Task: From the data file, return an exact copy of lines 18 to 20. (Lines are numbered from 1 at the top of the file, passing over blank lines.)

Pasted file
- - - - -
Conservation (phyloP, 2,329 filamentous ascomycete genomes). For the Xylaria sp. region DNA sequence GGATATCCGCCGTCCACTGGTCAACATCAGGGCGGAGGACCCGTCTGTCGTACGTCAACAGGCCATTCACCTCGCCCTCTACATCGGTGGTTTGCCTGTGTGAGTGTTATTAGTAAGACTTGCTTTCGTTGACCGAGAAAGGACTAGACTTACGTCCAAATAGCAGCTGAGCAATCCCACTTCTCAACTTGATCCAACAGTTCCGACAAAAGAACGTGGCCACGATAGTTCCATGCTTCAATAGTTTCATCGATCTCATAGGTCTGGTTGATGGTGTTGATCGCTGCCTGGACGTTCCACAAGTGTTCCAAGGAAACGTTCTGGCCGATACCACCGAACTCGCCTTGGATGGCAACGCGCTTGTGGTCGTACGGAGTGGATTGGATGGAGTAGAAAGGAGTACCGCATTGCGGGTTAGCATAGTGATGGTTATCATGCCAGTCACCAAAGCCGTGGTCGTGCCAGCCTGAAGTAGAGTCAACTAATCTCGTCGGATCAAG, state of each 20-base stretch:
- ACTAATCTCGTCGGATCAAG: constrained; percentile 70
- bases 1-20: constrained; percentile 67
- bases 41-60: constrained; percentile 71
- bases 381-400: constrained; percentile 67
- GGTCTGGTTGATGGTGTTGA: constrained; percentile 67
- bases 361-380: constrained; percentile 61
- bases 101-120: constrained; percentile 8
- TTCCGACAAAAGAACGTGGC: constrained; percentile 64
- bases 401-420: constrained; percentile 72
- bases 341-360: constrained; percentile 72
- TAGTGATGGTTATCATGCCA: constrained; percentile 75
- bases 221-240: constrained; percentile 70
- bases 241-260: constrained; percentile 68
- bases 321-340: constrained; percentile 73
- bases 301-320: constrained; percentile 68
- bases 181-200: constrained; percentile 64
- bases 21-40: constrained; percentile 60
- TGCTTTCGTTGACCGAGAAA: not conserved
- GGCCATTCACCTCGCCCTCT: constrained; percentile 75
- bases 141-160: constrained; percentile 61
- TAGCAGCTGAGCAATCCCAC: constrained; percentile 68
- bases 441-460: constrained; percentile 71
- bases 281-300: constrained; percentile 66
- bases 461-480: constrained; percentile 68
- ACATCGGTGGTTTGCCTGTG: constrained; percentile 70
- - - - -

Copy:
- bases 21-40: constrained; percentile 60
- TGCTTTCGTTGACCGAGAAA: not conserved
- GGCCATTCACCTCGCCCTCT: constrained; percentile 75